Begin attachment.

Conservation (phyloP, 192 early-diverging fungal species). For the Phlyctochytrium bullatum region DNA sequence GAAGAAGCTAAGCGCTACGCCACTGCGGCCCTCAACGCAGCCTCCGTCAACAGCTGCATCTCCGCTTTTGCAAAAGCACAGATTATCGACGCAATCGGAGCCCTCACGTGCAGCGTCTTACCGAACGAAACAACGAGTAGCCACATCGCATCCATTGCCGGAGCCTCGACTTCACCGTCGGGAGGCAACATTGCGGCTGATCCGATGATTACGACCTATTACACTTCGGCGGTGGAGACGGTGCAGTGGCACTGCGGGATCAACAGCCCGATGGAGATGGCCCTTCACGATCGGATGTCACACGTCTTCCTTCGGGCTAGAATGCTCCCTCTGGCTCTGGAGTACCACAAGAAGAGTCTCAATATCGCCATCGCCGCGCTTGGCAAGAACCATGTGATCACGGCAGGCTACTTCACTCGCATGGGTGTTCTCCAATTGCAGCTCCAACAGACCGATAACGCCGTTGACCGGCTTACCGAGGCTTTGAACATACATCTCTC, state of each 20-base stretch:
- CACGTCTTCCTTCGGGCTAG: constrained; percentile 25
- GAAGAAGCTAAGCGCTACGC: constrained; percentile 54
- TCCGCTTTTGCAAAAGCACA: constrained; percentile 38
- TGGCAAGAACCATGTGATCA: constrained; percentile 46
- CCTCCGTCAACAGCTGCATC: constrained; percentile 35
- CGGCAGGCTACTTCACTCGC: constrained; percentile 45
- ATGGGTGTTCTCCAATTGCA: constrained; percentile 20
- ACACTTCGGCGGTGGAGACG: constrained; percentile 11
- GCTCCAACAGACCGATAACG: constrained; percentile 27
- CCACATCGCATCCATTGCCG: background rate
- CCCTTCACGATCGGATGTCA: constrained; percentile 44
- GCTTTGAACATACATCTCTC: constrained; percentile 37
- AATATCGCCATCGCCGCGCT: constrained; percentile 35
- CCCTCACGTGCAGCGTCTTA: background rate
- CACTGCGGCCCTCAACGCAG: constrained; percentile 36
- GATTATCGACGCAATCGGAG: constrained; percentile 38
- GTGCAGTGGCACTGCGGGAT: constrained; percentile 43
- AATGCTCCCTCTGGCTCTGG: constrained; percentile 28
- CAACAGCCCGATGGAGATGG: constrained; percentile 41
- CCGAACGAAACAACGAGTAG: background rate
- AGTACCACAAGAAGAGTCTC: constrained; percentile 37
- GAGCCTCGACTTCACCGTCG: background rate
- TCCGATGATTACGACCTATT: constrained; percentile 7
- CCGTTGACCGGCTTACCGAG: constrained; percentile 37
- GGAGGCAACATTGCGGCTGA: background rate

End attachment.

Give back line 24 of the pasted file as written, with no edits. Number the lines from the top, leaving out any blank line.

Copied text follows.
- TCCGATGATTACGACCTATT: constrained; percentile 7